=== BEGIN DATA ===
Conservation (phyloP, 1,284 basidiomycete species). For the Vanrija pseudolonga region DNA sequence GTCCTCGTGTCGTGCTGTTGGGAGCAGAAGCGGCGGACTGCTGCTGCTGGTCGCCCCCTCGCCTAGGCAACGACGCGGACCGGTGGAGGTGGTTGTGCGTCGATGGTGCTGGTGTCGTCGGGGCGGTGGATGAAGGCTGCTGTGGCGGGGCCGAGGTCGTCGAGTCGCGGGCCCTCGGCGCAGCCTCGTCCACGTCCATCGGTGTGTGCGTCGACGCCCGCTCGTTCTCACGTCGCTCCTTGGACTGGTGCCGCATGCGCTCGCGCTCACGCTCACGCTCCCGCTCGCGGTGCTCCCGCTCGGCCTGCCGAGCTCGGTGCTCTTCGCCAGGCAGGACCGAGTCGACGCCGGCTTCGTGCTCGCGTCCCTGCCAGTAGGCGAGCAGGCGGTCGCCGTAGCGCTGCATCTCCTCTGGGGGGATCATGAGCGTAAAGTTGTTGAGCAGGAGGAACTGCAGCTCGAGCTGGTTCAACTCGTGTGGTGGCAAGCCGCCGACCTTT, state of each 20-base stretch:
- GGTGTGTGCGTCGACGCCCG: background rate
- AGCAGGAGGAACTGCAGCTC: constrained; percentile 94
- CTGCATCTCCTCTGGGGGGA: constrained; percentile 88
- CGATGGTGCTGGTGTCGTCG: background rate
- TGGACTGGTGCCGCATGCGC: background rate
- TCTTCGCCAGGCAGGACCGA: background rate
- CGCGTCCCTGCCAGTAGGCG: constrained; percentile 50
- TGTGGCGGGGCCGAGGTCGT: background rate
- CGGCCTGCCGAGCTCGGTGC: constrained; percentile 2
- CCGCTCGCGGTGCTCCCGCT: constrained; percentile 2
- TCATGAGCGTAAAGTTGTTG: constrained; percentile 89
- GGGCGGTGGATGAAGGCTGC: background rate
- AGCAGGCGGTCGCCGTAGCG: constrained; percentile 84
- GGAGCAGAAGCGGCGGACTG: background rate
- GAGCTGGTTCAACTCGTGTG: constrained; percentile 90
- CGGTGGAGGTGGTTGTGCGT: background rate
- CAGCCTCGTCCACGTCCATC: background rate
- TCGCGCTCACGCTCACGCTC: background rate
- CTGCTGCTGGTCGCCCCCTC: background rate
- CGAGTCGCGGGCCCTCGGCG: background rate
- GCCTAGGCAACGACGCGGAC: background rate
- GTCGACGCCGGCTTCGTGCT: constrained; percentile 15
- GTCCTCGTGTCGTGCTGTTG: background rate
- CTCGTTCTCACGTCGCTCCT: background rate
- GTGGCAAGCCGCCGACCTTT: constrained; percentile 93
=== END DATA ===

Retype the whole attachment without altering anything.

Conservation (phyloP, 1,284 basidiomycete species). For the Vanrija pseudolonga region DNA sequence GTCCTCGTGTCGTGCTGTTGGGAGCAGAAGCGGCGGACTGCTGCTGCTGGTCGCCCCCTCGCCTAGGCAACGACGCGGACCGGTGGAGGTGGTTGTGCGTCGATGGTGCTGGTGTCGTCGGGGCGGTGGATGAAGGCTGCTGTGGCGGGGCCGAGGTCGTCGAGTCGCGGGCCCTCGGCGCAGCCTCGTCCACGTCCATCGGTGTGTGCGTCGACGCCCGCTCGTTCTCACGTCGCTCCTTGGACTGGTGCCGCATGCGCTCGCGCTCACGCTCACGCTCCCGCTCGCGGTGCTCCCGCTCGGCCTGCCGAGCTCGGTGCTCTTCGCCAGGCAGGACCGAGTCGACGCCGGCTTCGTGCTCGCGTCCCTGCCAGTAGGCGAGCAGGCGGTCGCCGTAGCGCTGCATCTCCTCTGGGGGGATCATGAGCGTAAAGTTGTTGAGCAGGAGGAACTGCAGCTCGAGCTGGTTCAACTCGTGTGGTGGCAAGCCGCCGACCTTT, state of each 20-base stretch:
- GGTGTGTGCGTCGACGCCCG: background rate
- AGCAGGAGGAACTGCAGCTC: constrained; percentile 94
- CTGCATCTCCTCTGGGGGGA: constrained; percentile 88
- CGATGGTGCTGGTGTCGTCG: background rate
- TGGACTGGTGCCGCATGCGC: background rate
- TCTTCGCCAGGCAGGACCGA: background rate
- CGCGTCCCTGCCAGTAGGCG: constrained; percentile 50
- TGTGGCGGGGCCGAGGTCGT: background rate
- CGGCCTGCCGAGCTCGGTGC: constrained; percentile 2
- CCGCTCGCGGTGCTCCCGCT: constrained; percentile 2
- TCATGAGCGTAAAGTTGTTG: constrained; percentile 89
- GGGCGGTGGATGAAGGCTGC: background rate
- AGCAGGCGGTCGCCGTAGCG: constrained; percentile 84
- GGAGCAGAAGCGGCGGACTG: background rate
- GAGCTGGTTCAACTCGTGTG: constrained; percentile 90
- CGGTGGAGGTGGTTGTGCGT: background rate
- CAGCCTCGTCCACGTCCATC: background rate
- TCGCGCTCACGCTCACGCTC: background rate
- CTGCTGCTGGTCGCCCCCTC: background rate
- CGAGTCGCGGGCCCTCGGCG: background rate
- GCCTAGGCAACGACGCGGAC: background rate
- GTCGACGCCGGCTTCGTGCT: constrained; percentile 15
- GTCCTCGTGTCGTGCTGTTG: background rate
- CTCGTTCTCACGTCGCTCCT: background rate
- GTGGCAAGCCGCCGACCTTT: constrained; percentile 93